Like any felony, they’re entitled to a jury trial. Even the simplest jury trial takes several days, and disrupts the lives of a hundred or so random citizens who must report for jury duty. Among those random citizens are an increasingly large number who simply refuse to convict on a drug charge, and all it takes is one juror voting to acquit to prevent a conviction and forcing the case to be dismissed or re-tried.

Jury trials can be a hell of a lot of fun (there’s a reason so many movies and TV shows feature them), but consume an enormous amount of time and resources that can’t be focused on more serious crimes. And even if that addict is convicted, he’s unlikely to spend any significant amount of time in prison – rather, he’s probably going to ordered to seek drug treatment, just as if he would have taken a misdemeanor deal.

In most jurisdictions I’ve seen, the vast majority of prosecutors would prefer to handle cases like this at a lower level, but that isn’t universally true. I once dealt with a particularly obnoxious DA who wanted a felony plea for 1.4 ounces of marijuana, and once heard a (now retired) rural district court judge describe mere drug possession as a crime of “moral turpitude.” Prosecutorial and judicial discretion are important components of a just system, but the difference between a routine misdemeanor plea deal and a felony conviction ought not depend so much on which prosecuting attorney just happens to get your case.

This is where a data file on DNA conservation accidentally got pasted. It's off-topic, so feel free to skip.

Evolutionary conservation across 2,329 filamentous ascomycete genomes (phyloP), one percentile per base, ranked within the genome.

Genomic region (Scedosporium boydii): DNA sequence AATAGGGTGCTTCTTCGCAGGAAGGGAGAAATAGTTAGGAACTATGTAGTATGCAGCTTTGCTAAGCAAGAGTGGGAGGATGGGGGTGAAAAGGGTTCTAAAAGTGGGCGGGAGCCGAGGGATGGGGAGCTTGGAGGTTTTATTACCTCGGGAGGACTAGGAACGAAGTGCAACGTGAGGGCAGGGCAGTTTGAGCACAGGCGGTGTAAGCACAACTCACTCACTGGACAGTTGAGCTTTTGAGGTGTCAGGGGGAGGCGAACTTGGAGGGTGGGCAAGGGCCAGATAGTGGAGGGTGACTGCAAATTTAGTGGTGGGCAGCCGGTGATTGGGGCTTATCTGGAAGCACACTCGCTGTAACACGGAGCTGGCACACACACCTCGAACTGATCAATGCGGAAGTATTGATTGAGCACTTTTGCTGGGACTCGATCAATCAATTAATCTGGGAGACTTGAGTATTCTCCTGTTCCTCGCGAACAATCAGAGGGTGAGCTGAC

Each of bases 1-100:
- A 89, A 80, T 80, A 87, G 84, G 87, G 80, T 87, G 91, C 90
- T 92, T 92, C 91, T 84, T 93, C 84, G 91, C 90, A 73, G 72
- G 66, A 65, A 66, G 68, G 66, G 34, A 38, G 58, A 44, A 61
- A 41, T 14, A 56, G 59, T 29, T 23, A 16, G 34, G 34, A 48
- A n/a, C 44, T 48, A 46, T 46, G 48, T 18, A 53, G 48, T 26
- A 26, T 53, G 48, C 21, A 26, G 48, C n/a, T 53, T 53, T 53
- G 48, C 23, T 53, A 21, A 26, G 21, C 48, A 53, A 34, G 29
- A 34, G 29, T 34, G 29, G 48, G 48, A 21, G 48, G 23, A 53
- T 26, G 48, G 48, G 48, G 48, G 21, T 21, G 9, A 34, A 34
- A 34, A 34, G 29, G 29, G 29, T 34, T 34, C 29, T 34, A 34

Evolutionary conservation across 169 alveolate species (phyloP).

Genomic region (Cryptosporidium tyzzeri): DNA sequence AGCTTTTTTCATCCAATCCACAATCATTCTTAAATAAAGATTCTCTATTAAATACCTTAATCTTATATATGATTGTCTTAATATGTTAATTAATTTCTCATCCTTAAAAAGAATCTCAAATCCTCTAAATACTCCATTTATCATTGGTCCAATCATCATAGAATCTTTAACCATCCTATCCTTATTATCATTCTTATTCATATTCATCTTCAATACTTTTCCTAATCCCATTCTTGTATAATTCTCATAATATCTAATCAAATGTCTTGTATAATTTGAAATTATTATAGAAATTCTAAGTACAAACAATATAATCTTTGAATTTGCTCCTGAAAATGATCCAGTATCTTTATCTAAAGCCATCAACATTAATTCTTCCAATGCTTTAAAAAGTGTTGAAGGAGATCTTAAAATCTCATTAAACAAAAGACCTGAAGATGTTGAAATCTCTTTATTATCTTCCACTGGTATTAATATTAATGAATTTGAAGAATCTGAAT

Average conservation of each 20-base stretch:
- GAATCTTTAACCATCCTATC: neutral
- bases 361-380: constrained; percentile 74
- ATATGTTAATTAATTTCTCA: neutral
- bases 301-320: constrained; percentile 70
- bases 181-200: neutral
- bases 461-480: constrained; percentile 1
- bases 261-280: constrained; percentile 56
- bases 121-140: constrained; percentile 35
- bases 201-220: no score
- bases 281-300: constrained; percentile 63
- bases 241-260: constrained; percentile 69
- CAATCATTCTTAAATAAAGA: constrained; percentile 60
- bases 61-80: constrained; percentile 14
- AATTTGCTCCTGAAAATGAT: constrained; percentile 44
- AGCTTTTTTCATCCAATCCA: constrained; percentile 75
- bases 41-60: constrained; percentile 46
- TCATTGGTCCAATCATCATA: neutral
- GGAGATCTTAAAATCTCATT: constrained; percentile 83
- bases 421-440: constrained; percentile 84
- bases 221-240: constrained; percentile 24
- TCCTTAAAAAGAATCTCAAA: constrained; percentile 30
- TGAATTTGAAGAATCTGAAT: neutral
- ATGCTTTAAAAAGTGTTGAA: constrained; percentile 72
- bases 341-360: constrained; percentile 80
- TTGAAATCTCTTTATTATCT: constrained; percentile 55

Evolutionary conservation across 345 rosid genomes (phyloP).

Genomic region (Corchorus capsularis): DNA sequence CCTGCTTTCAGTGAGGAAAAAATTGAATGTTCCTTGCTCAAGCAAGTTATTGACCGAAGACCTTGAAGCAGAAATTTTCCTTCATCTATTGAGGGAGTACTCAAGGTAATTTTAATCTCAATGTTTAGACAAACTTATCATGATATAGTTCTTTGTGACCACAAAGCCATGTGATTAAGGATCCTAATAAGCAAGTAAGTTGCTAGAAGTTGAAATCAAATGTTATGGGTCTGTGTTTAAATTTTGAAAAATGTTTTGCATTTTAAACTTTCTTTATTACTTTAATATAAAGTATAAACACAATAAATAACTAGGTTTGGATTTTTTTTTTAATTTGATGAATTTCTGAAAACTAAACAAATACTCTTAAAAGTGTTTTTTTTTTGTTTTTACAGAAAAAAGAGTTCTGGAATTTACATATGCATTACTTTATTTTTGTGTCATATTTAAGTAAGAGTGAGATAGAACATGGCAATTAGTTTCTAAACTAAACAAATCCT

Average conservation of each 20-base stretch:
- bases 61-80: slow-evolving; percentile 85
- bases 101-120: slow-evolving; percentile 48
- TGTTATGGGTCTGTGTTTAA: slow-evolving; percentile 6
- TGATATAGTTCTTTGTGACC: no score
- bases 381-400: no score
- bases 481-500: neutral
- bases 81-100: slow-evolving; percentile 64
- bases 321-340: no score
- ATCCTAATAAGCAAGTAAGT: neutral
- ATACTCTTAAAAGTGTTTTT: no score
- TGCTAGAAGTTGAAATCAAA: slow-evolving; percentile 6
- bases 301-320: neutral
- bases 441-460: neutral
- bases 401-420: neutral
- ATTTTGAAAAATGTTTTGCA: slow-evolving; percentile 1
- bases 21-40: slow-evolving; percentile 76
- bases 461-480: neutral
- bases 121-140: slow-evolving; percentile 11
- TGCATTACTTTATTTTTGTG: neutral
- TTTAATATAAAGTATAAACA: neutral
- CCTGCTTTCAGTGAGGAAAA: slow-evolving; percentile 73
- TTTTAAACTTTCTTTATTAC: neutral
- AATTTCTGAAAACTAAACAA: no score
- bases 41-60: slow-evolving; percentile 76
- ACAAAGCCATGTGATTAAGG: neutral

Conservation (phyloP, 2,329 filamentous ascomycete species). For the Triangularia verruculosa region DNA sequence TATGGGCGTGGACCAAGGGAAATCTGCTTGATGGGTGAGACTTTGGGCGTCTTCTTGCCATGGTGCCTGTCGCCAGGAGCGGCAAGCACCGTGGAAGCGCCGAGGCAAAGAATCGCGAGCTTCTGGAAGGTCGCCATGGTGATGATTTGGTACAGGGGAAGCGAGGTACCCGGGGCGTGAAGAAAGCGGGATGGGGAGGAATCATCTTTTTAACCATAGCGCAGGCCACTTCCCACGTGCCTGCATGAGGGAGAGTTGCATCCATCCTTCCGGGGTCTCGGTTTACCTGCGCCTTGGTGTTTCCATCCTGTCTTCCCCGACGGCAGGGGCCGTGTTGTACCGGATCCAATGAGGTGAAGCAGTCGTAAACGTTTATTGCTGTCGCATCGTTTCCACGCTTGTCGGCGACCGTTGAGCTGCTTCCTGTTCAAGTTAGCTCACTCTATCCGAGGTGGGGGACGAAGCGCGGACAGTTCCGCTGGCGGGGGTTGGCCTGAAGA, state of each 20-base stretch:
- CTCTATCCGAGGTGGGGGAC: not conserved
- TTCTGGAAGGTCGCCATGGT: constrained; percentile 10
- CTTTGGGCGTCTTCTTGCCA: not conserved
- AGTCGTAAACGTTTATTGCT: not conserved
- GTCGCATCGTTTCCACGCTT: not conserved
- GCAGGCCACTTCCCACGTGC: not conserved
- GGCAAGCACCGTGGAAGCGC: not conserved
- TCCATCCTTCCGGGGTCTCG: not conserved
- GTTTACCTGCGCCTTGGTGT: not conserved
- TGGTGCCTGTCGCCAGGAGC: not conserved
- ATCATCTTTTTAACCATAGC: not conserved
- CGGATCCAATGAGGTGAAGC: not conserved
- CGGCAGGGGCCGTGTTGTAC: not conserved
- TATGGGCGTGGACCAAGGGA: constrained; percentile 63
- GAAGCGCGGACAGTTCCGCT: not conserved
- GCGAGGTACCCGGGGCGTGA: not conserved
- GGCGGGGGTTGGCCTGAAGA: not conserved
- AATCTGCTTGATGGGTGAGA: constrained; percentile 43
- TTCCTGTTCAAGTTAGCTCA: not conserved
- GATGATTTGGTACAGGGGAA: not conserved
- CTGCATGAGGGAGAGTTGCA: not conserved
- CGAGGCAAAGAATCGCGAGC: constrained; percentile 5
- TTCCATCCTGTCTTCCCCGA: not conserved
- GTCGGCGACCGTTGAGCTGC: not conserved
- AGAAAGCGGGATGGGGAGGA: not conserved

Update the law to match reality

For the sake of fairness and consistency, simple possession of controlled substances should be made misdemeanors, at least for the first several offenses. It’s already common practice, so why not make it official? And for repeat offenders, penalties could increase based on the number of prior convictions for similar offenses.

I don’t agree with the idea that we should simply decriminalize hard drugs. There’s no such thing as casual heroin or meth use, and often the threat of legal consequences is the only thing that will get someone to start seeking an escape from the monkeys on their back. And legalizing a product doesn’t necessarily eliminate black markets, make it more available (right, marijuana distributors?), or make meth affordable enough to make tweakers stop stealing to get it.

But dropping something from a felony to a misdemeanor isn’t “decriminalizing” anything. A misdemeanor still carries up to six months in jail, which is often the amount of time judges suspend over peoples' heads to ensure they follow through with their drug treatment programs. (If six months doesn’t seem like much, imagine spending even one month in a cell, away from your job, your house, your pets, your family…)